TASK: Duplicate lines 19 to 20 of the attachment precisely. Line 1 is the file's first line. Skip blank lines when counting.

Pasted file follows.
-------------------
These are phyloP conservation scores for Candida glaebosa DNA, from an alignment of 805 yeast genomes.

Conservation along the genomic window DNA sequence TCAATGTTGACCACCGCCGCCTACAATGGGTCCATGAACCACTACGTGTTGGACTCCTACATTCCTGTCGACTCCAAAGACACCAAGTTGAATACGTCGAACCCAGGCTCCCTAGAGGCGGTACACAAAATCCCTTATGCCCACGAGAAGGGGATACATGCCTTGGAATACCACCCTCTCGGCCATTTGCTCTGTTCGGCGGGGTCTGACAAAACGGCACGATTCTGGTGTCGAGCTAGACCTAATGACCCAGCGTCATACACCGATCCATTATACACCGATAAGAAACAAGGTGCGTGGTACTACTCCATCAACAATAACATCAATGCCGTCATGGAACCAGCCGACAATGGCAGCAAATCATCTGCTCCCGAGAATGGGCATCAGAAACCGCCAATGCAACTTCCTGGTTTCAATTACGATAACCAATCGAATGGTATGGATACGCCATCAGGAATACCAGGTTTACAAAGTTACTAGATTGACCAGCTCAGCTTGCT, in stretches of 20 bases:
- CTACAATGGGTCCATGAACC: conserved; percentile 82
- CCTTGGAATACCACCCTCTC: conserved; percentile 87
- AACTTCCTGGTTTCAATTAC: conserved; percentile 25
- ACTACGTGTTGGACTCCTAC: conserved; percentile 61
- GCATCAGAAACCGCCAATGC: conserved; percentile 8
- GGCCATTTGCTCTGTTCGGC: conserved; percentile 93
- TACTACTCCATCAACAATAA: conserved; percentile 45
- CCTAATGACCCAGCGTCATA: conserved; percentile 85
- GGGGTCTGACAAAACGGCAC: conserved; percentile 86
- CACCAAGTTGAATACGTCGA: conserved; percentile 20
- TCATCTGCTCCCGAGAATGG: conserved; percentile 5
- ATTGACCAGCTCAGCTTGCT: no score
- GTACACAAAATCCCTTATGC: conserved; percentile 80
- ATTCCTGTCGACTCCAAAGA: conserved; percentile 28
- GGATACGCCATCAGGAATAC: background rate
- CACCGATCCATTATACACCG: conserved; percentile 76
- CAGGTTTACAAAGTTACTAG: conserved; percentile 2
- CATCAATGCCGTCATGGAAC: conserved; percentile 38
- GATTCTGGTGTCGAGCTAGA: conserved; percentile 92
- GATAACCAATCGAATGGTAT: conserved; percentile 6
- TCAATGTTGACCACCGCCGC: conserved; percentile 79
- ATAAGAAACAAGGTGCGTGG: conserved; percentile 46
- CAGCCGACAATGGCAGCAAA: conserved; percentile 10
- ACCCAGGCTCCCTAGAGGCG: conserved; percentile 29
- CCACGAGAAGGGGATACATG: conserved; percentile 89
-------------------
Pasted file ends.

- CAGGTTTACAAAGTTACTAG: conserved; percentile 2
- CATCAATGCCGTCATGGAAC: conserved; percentile 38